1850censusdempsey
1850 U.S. Federal Census > VA > Amherst > Sheet 76 > HH#40 [ancestry.com : accessed 19 Feb 2013]
Before his last child was born Seaton saw his oldest son George W. marrying Rhoda A. STATON on 20 December 1852 in Amherst County, Virginia. The following year Julia Victoria, the baby of the family, was born. Seaton’s second oldest son William S. married Mary Elenor CLEMENTS on 26 April 1857 in Amherst County, Virginia. Seaton’s first grandchild Clementine was born abt. 1857 to his unmarried daughter Geneva Elizabeth.

Sometime following the above events Seaton and his brother Wilson moved their families from Amherst to Fayette County in western Virginia. This was the late 1850s and tension over slavery had begun to disrupt Virginia. Was this the reason that they moved farther west or was it because land was cheap? They established their homes in the Laurel Creek area. Later the place would be known as Dempsey, a quiet little ccommunity situated in a valley just five miles west of Fayetteville, called Laurel Creek by some of the residents from the stream of water which flows through it.

In 1860 Seaton had only $100 of personal estate while his brother Wilson is seen with real estate valued at $1000 and personal estate valued at $8000. Wilson may have used his personal funds to set up the country store operated by his only son John Edward “Ed”. The store, one of two in the area, was the location of the first post office established in 1865 giving the community its name – Dempsey.

1860censusdempsey
1860 U.S. Federal Census > VA > Fayette > Fayetteville > HH#687&688 [ancestry.com : accessed 19 Feb 2013]
The 1860 census listing is a bit confusing. Seaton is seen with his wife Clementine and in the next household his oldest son George is with his wife Rhoda, their son Seaton A. and his siblings Thomas G., John J., Mary M., Martha A. and “Juda” V. I believe that George was living on his father’s farm.

Two of Seaton’s sons died during the Civil War or immediately following the war: William S.  bet. 1864-1869 and Thomas G. bet. 1865-1870. Also following the war Seaton’s daughters began to marry:

  • Martha Ann “Matties” married George L. “Little George” JOHNSON (1846-1874) on 20 September 1866 in Fayette County, West Virginia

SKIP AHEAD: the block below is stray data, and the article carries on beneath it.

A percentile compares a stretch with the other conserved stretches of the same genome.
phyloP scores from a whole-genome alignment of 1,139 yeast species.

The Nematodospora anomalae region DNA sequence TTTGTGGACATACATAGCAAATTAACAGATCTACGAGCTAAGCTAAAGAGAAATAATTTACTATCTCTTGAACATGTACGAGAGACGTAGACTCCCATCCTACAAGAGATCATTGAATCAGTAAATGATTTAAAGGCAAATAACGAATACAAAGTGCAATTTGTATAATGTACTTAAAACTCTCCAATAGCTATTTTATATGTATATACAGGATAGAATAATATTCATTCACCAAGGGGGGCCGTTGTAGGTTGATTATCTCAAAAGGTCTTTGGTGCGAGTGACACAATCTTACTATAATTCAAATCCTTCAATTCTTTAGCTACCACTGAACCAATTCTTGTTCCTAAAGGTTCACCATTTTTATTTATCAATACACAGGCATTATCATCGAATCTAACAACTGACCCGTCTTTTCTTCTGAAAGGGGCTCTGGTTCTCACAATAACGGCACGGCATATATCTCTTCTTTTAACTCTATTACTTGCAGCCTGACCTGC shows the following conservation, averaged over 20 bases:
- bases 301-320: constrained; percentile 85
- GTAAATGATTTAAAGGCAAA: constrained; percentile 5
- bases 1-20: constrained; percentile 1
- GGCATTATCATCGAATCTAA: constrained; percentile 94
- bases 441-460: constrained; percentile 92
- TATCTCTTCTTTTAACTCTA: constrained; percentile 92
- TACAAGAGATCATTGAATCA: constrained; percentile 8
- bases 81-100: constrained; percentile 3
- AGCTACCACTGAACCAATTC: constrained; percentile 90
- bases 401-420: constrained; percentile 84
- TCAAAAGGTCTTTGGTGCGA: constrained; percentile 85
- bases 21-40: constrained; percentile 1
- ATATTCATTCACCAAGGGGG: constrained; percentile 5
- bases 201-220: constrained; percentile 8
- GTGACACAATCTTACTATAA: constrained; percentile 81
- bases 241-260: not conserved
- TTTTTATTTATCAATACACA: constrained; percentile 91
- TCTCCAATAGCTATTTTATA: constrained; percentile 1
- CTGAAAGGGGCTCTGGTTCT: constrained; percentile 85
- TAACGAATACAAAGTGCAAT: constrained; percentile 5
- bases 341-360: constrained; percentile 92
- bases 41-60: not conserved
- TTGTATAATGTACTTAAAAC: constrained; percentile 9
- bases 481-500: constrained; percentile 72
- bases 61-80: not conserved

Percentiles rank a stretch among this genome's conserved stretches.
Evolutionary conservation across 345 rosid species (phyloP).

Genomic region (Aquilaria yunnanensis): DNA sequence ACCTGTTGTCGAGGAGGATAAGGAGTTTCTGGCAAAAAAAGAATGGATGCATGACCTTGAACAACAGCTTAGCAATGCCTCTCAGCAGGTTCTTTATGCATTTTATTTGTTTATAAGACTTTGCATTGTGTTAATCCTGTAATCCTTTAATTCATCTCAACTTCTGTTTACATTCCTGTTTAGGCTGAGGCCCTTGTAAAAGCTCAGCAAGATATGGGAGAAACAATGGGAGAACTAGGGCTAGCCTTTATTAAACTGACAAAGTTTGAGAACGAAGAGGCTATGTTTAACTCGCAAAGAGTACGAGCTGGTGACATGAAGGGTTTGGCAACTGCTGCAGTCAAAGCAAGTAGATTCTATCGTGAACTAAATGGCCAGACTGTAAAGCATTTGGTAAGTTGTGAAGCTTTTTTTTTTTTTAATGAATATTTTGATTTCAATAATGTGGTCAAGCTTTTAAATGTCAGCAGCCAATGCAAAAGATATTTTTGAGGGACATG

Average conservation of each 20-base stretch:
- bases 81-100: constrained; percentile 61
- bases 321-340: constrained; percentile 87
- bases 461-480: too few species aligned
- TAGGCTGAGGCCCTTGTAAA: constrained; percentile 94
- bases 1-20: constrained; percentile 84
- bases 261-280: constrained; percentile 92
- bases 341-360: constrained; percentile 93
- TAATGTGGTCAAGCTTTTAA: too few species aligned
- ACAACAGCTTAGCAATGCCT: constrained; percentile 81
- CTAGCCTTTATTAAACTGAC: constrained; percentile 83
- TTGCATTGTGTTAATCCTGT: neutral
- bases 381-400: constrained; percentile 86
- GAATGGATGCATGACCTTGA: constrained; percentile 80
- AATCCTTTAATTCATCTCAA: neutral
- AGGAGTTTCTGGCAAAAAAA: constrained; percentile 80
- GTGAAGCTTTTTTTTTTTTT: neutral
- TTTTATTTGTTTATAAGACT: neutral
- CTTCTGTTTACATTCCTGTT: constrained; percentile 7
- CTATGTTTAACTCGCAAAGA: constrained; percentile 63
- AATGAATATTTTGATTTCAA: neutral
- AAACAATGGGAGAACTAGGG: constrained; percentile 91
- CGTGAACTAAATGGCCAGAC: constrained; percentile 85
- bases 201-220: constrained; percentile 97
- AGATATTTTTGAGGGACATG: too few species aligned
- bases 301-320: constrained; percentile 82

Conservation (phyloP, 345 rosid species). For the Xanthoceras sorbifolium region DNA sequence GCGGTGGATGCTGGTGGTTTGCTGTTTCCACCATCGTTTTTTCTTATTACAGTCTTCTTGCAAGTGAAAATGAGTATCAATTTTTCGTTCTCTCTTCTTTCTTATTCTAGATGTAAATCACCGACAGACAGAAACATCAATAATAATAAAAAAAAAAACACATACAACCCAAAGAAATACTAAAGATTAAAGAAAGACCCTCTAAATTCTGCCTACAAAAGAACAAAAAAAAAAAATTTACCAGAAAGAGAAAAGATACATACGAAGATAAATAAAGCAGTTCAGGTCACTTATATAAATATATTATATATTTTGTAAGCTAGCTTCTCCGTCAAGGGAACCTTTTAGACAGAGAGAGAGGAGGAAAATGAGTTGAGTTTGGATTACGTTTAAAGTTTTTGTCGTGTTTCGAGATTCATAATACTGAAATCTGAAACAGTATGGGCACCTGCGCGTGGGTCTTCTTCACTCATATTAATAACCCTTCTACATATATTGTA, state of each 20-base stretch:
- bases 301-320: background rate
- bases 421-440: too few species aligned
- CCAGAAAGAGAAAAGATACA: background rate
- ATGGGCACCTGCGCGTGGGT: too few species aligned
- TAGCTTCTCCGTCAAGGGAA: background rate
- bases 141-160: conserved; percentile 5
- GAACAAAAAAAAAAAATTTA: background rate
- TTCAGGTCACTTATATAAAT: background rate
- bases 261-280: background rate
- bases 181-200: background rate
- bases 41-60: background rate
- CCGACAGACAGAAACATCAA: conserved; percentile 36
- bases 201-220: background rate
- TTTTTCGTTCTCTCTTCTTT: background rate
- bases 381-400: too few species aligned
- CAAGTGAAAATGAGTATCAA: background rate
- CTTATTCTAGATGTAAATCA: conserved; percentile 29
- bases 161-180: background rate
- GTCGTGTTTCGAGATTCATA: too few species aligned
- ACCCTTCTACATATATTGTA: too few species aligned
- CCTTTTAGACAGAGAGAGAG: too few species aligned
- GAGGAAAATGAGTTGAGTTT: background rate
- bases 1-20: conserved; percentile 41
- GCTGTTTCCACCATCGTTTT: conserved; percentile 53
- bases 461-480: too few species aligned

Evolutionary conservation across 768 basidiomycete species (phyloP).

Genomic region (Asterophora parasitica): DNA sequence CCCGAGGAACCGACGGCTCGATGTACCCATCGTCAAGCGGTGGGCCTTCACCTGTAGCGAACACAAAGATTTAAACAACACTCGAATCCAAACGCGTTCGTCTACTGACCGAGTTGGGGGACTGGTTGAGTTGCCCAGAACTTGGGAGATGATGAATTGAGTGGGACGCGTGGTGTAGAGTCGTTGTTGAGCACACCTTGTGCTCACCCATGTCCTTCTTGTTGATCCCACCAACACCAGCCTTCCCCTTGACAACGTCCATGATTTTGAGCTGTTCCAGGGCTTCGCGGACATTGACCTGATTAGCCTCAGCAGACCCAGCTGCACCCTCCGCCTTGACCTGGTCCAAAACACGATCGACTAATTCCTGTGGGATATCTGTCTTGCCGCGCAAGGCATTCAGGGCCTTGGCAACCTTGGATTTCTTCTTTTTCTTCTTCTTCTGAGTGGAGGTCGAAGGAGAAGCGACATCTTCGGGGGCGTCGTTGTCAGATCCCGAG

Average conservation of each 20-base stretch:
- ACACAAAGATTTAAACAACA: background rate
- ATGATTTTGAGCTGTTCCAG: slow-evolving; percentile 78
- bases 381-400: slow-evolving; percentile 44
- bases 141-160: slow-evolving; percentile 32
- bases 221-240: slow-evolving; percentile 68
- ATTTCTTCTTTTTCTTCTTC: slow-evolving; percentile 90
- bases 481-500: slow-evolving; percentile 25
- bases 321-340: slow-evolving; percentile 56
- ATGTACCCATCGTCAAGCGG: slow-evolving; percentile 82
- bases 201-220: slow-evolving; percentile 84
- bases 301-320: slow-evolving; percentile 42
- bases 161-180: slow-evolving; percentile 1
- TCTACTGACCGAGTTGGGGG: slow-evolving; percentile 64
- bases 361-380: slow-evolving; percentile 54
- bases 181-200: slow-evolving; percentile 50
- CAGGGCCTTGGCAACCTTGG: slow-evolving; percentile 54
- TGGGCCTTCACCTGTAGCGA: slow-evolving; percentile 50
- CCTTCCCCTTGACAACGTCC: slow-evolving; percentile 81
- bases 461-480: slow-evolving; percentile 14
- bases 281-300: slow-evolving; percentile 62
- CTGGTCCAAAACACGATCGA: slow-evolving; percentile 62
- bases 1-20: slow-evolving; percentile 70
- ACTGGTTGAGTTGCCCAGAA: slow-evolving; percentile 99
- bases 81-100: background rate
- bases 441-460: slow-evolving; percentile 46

• Geneva Elizabeth “Jennie” “Janie” married Marshall S. TERRY (1843-1920) bet. 1866-1869 in Virginia
  • Mary M. DEMPSEY married Irvin Lewis INGRAM (1846-1910) on 23 May 1867 in Fayette County, West Virginia

This left only Julia Victoria, age 16, at home with her parents in 1870. Seaton had acquired real estate valued at $500 and had $130 in personal property. Also in his household was a man named Joseph Hardy, a farmer with real estate valued at $1500 and personal property valued at $180. Could the enumerator have forgotten to fill in the household number which would have made this man the head of his own household?

1870censusdempsey
1870 U.S. Federal Census > WV > Fayette > Fayetteville > Page 39 > HH #257-256 [ancestry.com : accessed 19 Feb 2013]
Seaton’s youngest daughter Julia Victoria married Joseph Henry PRESSON (1850-1934) on 3 June 1872 in Fayette County, West Virginia.

Seaton, his wife Clementine, their daughter Mary and her husband Irvin INGRAM were on the church rolls of Loop Creek Baptist Church in 1875. The church was located in the Wriston community area on the south bank of Loop Creek at the mouth of Carter’s Branch.  M. Bibb, W. P. Walker, Eli Wood and Washington McGraw were the brethen of the fourth oldest Baptist church in Fayette County when it was formed. The Loop Creek Baptist Church of Christ was constituted in August 1865 by a presbytery appointed by the Hopewell Baptist Church. The church was organized with a membership of 19. Religious services were held in the homes of the faithful until a church could be built.

1880censusdempsey
1880 U.S. Federal Census > WV > Fayette > ED 27 Sheet HH # [ancestry.com : accessed 19 Feb 2013]
In 1880 Seaton and his wife Clementine were alone, all living children being married and on their own. Victoria, as she was usually known, was living next door to her parents. She was with her husband Joseph Henry PRESSON and their children. Martha Ann “Matties” was widowed and remarried on 18 July 1880 to Joseph Henry ARBAUGH (1853-1927) in Ansted, Fayette County, West Virginia.

No death record has been found for Seaton Y. DEMPSEY. I believe that due to the fact that he was not mentioned in the chancery records concerning the estate of his brother Wesley G. DEMPSEY he may have died before  1890. There is a possibility that Seaton and/or Clementine were living at the time of the 1900 census but were not enumerated as was the case of their daughters Mary (Irvin INGRAM) and Victoria (Joseph PRESSON).

I am very grateful to Norma Barnett Dempsey who shared all of her DEMPSEY research with me after I first contacted her in April 2000. Not only did she research the DEMPSEYs in Amherst, she also looked into other DEMPSEY families in Virginia and West Virginia in hopes of finding a connection. Norma’s husband descends from Seaton Y. DEMPSEY through his oldest son George W. DEMPSEY and then through three generations of strong DEMPSEY women who passed on the DEMPSEY name to their children.

© 2014 Cathy Meder-Dempsey

52 Ancestors: #11 Mary M. DEMPSEY abt. 1845-bet. 1880-1888

52ancestors“The challenge: have one blog post each week devoted to a specific ancestor. It could be a story, a biography, a photograph, an outline of a research problem — anything that focuses on one ancestor.”

This is my 11th contribution to Amy Johnson Crow’s challenge 52 Ancestors in 52 Weeks.